Keywords: multihoming; incremental pricing; network effects.
    JEL: L13 L14 L82
    Date: 2022–02–06
  11. By: Gérard Mondello (UCA - Université Côte d'Azur); Evens Salies
    Abstract: This article extends the unilateral accident standard model to allow for Cournot competition. Assuming risk-neutrality for the regulator and injurers, it analyzes three liability regimes: strict liability, negligence rule, and strict liability with administrative authorization or permits systems. Under competition the equivalence between negligence rule and strict liability no longer holds, and negligence insures a better level of social care. However, enforcing both a permit system and strict liability restores equivalence between liability regimes. However, whatever the current regime, competition leads to lower the global safety level of industry.
    Keywords: Tort Law,Strict Liability,Negligence rule,Imperfect Competition,Oligopoly,Cournot Competition. JEL: D43,L13,L52,K13
    Date: 2021–12–26
  12. By: Janeba, Eckhard (Dept. of Economics, University of Mannheim); Schjelderup, Guttorm (Dept. of Business and Management Science, Norwegian School of Economics)
    Abstract: The OECD's proposal for a global minimum tax (GMT) of 15% aims for a reversal of a decades-long race to the bottom of corporate tax rates driven by competition over real investments and profit shifting to low-tax jurisdictions. We study the revenue effects of the GMT by focusing on the induced strategic tax setting effects. The direct effect of the GMT is a reduction in profit shifting, which has a positive effect on revenues in high-tax countries as their tax base grows, and makes higher taxes attractive. A secondary effect, however, is that the value of attracting real foreign investments increases, which intensifies tax competition. We argue that the revenue effects of the GMT depend on the instruments governments use to attract firms. With endogenous corporate tax rates, revenues in non-havens increase if initially tax competition among non-havens is fierce. By contrast, when governments compete via lump sum subsidies, the revenue gains from less profit shifting are exactly offset by higher subsidies.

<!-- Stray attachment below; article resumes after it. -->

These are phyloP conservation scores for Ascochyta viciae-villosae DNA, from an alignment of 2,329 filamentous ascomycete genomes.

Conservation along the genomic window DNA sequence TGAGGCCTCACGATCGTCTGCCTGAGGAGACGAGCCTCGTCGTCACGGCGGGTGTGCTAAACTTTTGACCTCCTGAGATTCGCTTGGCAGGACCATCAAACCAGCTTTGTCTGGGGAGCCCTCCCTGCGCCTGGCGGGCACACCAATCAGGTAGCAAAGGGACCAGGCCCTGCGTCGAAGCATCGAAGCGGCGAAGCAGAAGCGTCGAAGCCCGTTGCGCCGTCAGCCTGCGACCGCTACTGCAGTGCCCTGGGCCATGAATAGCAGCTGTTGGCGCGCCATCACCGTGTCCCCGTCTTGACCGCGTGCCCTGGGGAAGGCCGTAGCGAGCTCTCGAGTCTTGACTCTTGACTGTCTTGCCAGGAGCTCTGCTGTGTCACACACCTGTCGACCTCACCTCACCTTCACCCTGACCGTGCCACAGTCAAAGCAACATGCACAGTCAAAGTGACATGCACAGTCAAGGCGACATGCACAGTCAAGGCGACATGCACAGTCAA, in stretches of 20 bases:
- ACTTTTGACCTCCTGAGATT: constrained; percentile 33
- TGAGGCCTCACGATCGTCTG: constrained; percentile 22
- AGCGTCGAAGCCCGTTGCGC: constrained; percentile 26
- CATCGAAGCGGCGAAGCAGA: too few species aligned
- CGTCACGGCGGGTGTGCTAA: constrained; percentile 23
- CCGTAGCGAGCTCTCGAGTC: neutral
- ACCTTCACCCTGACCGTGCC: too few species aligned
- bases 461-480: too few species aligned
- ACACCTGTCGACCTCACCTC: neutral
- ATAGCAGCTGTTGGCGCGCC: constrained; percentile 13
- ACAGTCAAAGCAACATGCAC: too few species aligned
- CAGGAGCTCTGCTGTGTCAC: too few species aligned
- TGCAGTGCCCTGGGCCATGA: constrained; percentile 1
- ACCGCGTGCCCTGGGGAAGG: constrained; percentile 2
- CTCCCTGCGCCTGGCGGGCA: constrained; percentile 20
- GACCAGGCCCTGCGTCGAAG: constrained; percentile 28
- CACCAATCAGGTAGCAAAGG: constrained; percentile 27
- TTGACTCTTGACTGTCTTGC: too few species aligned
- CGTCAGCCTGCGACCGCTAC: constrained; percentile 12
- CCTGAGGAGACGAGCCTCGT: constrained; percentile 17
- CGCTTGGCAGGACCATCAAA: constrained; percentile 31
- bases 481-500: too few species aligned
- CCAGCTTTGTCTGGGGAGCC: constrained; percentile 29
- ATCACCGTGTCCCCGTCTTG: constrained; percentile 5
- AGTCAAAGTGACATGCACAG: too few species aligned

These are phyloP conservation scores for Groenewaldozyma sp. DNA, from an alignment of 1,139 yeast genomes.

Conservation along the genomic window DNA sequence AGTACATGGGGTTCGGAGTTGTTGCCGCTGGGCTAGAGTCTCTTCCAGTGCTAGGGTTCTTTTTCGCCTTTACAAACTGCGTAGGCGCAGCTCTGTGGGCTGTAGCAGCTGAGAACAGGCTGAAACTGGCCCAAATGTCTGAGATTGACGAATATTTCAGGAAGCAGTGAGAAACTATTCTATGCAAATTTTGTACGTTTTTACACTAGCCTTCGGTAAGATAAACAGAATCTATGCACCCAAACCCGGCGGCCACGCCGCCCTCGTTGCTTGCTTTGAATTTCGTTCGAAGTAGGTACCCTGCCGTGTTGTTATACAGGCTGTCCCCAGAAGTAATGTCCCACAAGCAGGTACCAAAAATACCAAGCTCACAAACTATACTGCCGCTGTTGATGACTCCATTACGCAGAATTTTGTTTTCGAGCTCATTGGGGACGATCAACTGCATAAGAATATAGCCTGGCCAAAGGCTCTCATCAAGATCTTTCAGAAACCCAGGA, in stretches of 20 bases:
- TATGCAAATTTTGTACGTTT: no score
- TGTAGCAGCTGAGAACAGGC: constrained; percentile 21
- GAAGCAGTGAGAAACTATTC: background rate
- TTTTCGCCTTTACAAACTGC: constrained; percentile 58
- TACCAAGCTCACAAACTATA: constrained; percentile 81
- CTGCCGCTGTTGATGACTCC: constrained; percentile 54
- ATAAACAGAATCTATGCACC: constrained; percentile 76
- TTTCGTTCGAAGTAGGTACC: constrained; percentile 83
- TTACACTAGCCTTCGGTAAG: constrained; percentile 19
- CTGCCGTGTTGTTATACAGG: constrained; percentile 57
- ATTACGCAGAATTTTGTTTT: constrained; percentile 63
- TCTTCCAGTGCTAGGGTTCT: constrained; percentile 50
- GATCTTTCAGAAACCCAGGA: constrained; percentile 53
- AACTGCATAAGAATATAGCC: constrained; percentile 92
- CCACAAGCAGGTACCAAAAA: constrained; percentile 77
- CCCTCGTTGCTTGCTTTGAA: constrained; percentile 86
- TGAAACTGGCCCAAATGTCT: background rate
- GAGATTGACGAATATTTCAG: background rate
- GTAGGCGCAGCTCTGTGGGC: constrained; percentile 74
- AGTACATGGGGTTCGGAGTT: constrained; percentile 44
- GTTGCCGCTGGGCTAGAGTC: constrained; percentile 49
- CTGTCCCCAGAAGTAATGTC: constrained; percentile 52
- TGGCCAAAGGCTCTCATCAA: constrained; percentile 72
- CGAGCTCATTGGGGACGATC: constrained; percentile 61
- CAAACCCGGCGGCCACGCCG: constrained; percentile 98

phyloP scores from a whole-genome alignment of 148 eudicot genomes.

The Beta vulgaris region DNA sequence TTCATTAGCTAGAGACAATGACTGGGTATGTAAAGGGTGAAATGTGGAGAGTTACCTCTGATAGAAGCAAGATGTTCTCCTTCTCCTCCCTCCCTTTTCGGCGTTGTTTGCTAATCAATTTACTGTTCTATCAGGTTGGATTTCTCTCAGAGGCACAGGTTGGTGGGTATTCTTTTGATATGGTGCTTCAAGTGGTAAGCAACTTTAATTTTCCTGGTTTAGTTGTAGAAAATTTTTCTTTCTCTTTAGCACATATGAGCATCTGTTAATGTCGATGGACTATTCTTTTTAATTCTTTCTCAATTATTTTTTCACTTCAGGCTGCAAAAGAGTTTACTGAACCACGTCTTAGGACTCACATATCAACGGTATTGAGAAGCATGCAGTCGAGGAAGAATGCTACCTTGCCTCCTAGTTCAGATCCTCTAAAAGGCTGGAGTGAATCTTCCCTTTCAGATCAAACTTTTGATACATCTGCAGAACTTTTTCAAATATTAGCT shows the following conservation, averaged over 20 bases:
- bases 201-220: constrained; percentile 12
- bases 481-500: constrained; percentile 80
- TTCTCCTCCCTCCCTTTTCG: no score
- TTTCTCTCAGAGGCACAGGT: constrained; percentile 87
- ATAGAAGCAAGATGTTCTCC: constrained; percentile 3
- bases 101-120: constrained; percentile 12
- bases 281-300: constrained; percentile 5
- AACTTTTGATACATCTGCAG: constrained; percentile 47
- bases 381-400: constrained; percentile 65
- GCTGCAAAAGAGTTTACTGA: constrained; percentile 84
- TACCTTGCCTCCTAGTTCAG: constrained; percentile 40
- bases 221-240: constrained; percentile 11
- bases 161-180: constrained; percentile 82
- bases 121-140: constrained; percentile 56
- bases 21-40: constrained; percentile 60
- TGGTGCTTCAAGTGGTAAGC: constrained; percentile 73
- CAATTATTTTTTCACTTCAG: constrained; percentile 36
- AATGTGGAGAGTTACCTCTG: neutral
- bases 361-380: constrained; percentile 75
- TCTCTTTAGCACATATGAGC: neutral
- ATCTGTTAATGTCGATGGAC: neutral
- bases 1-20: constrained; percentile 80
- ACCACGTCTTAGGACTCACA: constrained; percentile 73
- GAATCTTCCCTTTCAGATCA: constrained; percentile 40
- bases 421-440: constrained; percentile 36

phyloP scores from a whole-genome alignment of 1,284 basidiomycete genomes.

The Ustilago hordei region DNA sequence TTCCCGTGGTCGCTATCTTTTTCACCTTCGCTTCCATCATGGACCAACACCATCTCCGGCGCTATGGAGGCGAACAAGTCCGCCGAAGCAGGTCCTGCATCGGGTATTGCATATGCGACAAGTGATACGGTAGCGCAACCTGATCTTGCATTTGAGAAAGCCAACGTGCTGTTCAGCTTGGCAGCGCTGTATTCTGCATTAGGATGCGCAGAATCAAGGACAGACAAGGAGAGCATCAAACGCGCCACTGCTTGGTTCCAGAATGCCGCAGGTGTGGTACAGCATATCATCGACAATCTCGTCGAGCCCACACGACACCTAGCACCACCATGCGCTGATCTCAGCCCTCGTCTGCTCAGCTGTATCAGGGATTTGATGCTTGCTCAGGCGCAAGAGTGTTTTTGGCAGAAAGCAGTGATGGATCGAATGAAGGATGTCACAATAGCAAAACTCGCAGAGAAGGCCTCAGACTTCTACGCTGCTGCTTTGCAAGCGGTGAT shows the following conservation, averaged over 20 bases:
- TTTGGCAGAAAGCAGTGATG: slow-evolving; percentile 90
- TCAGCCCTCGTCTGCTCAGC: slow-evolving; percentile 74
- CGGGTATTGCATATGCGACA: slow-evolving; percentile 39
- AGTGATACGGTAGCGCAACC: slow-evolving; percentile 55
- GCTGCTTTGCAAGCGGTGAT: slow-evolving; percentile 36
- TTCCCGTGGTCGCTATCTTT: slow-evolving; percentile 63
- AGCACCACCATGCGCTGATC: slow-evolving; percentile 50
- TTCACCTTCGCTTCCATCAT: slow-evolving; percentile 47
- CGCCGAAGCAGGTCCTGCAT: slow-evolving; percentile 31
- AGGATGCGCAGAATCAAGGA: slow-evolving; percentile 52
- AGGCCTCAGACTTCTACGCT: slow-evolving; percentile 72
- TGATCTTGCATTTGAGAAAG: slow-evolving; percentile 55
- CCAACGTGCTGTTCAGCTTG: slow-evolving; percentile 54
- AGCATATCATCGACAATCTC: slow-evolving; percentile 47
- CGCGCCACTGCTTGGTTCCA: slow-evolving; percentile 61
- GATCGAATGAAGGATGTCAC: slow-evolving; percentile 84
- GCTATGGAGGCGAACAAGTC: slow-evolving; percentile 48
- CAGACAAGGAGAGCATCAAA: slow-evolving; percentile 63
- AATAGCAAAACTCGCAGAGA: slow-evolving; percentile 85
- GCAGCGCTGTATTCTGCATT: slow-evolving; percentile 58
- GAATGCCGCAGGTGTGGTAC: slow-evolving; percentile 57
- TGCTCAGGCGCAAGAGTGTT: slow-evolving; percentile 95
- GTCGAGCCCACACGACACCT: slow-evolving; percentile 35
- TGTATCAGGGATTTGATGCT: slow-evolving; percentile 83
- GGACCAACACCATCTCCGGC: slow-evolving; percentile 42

Keywords: Global Minimum Tax; Tax Competition; OECD BEPS; Pillar II
    JEL: F23 F55 H25 H73
    Date: 2022–02–07
  13. By: William Brock; Anastasios Xepapadeas
    Abstract: Scientific evidence suggests that anthropogenic impacts on the environment such as land use changes and climate change promote the emergence of infectious diseases in humans. We develop a two-region epidemic-economic (epi-econ) model which unifies short-run disease containment policies with long-run policies which could control the drivers and the severity of infectious diseases. We structure our paper by linking a susceptible-infected-susceptible (SIS) model with an economic model which includes land use choices for agriculture and climate change. In the SIS model the contact number depends on short-run containment policies (e.g., lockdown, social distancing, vaccination), and the long-run policies affecting land use and the preservation of the natural world, and climate change. Utility in each region is determined by a composite consumption good produced by labor, land devoted to agriculture, and energy. Climate change and land use changes which reduce the natural world have an additional cost in terms of infectious disease since they might increase the contact number in the long run. We provide a deterministic solution as a benchmark and we compare it with outcomes derived under ambiguity associated with important parameters of the epi-econ model and ambiguity aversion.
    Keywords: infectious diseases, SIS model, natural world, climate change, containment policy, Nash equilibrium
    JEL: I18 Q54 D81
    Date: 2022–01–29
  14. By: Kenji Fujiwara (School of Economics, Kwansei Gakuin University)
    Abstract: Comparison among Cournot, Bertrand and (Chamberlin) monopolistic competition receives recent attention in industrial organization, but not in New Economic Geography (NEG). To fulfill this gap, we examine how the difference in market structures affects industry location in a footloose capital (FC) model of NEG. We find that the home market effect is strongest in Cournot competition, second strongest in Bertrand competition, and weakest in monopolistic competition.
    Keywords: Cournot competition, Bertrand competition, monopolistic competition, Home market effect
    JEL: D43 F12 F21 L13
    Date: 2022–01
  15. By: M. Ali Khan; Nobusumi Sagara
    Abstract: We present the equivalence between the fuzzy core and the core under minimal assumptions. Due to the exact version of the Lyapunov convexity theorem in Banach spaces, we clarify that the additional structure of commodity spaces and preferences is unnecessary whenever the measure space of agents is "saturated". As a spin-off of the above equivalence, we obtain the coincidence of the core, the fuzzy core, and the Schmeidler's restricted core under minimal assumptions. The coincidence of the fuzzy core and the restricted core has not been articulated anywhere.
    Date: 2021–12